As the pandemic pushes on, we find ourselves using different means to innovate, adapt, and utilize various tools. Salma Akhter, a member of the agricultural cooperative in northern Bangladesh has been using digital technology to run a ‘virtual call center’ in her sub-district and is aiding in connecting rural farmers with buyers and suppliers.
Farmer members will usually call Salma on her mobile and place orders for fertilizers and seeds to sell their various produce. After that, single-person vans transport the aggregated goods and payments are made online through mobile transfers, which helps in reducing coronavirus transmission.
This innovative solution is a demonstration of how rural farming communities are utilizing digital technology to tackle challenges in times of a crisis.
The pandemic in Bangladesh has greatly impacted food supply chains, mainly in rural and unorganized sectors of Bangladesh. Furthermore, the lockdown impacted food accessibility, jobs, farmer income and agricultural input supplies. All these factors have made farmers desperate to sell their produce, especially the perishables.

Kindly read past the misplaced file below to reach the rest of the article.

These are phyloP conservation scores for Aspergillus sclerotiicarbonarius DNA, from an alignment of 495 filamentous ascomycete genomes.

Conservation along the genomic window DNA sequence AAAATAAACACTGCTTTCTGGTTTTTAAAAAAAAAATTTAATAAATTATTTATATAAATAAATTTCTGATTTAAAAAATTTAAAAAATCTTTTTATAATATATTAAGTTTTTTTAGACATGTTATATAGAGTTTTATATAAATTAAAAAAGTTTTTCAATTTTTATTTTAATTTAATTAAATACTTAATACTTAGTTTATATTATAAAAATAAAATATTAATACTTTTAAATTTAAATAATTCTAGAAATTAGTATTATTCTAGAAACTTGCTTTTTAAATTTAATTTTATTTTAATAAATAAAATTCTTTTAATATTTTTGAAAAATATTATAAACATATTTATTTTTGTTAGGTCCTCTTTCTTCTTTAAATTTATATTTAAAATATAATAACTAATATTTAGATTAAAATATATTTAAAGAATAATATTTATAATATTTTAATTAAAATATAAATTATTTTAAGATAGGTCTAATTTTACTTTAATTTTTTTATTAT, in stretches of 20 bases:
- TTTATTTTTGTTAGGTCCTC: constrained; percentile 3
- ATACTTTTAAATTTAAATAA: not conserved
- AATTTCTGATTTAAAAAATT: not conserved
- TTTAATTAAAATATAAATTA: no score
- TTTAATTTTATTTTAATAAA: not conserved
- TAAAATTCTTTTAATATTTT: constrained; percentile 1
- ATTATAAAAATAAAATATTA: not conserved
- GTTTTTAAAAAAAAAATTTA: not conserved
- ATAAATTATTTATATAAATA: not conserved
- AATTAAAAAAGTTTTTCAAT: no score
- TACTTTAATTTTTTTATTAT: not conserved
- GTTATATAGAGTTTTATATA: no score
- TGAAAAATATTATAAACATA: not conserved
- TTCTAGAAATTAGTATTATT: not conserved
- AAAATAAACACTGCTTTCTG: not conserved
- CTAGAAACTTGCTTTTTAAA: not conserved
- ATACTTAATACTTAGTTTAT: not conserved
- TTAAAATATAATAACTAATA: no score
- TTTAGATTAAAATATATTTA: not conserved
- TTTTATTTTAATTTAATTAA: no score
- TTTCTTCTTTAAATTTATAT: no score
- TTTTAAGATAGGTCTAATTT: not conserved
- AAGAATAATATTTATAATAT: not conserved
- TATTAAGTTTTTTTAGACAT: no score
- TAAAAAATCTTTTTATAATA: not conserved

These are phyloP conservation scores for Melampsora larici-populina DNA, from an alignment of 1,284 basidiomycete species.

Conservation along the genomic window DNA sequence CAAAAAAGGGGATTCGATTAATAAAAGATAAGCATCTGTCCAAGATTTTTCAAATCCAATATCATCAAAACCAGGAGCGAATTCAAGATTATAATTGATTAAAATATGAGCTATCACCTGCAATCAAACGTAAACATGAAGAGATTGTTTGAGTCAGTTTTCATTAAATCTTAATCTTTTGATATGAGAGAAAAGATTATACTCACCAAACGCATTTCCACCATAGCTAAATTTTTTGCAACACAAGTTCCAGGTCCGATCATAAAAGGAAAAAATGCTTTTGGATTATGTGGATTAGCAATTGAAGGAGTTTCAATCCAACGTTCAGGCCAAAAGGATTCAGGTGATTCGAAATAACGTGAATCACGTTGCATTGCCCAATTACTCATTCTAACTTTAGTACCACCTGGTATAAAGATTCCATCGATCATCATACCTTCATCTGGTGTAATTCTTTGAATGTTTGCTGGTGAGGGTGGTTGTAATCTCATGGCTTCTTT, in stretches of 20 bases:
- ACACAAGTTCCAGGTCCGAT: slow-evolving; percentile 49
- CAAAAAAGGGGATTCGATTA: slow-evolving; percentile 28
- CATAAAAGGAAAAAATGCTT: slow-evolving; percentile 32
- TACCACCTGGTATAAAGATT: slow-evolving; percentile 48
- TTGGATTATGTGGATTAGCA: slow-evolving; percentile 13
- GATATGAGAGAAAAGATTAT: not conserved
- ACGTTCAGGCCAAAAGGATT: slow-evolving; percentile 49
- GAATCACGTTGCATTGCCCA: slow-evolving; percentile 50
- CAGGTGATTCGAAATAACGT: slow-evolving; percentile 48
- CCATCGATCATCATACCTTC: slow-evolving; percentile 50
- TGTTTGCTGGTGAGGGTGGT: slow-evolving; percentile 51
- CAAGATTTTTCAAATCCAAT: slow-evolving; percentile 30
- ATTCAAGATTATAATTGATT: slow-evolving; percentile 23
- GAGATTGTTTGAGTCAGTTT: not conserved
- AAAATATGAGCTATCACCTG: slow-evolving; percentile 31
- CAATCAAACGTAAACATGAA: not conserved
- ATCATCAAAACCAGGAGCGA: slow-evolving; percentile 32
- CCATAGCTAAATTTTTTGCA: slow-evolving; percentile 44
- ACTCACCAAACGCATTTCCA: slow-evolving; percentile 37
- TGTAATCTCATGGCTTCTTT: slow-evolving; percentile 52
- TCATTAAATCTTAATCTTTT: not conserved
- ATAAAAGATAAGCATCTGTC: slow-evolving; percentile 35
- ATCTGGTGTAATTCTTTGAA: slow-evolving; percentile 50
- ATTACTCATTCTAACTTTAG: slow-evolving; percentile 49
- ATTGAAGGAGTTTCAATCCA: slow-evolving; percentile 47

This is where the Producer Organizations (POs) come into play. Created as part of the Global Agriculture and Food Security Program’s Missing Middle Initiative the POs are supervised by the Food and Agricultural Organization (FAO).
The POs launched with 57 ‘Virtual Call Centers’ (VCCs) in eight different high-poverty districts and are aimed at directly supporting farmer members. By embracing digital technology, the POs established an ecosystem that links farmers with input suppliers and off takers, all while complying with social distancing standards. Each of the VCCs mentioned are operated by a volunteer like Salma and use the database to facilitate the purchase of agricultural inputs and services and the sale of produce.
The POs work together with local authorities to ensure the uninterrupted transport of produce during the lockdown. Simple accounting measures and transparent governance have been put in place. In addition to using mobile transfers such as Rocket, Nagad and bKash to avoid paper currency transactions, the POs also use Facebook and Messenger for sharing information and transaction records daily along with Zoom to organize virtual meetings.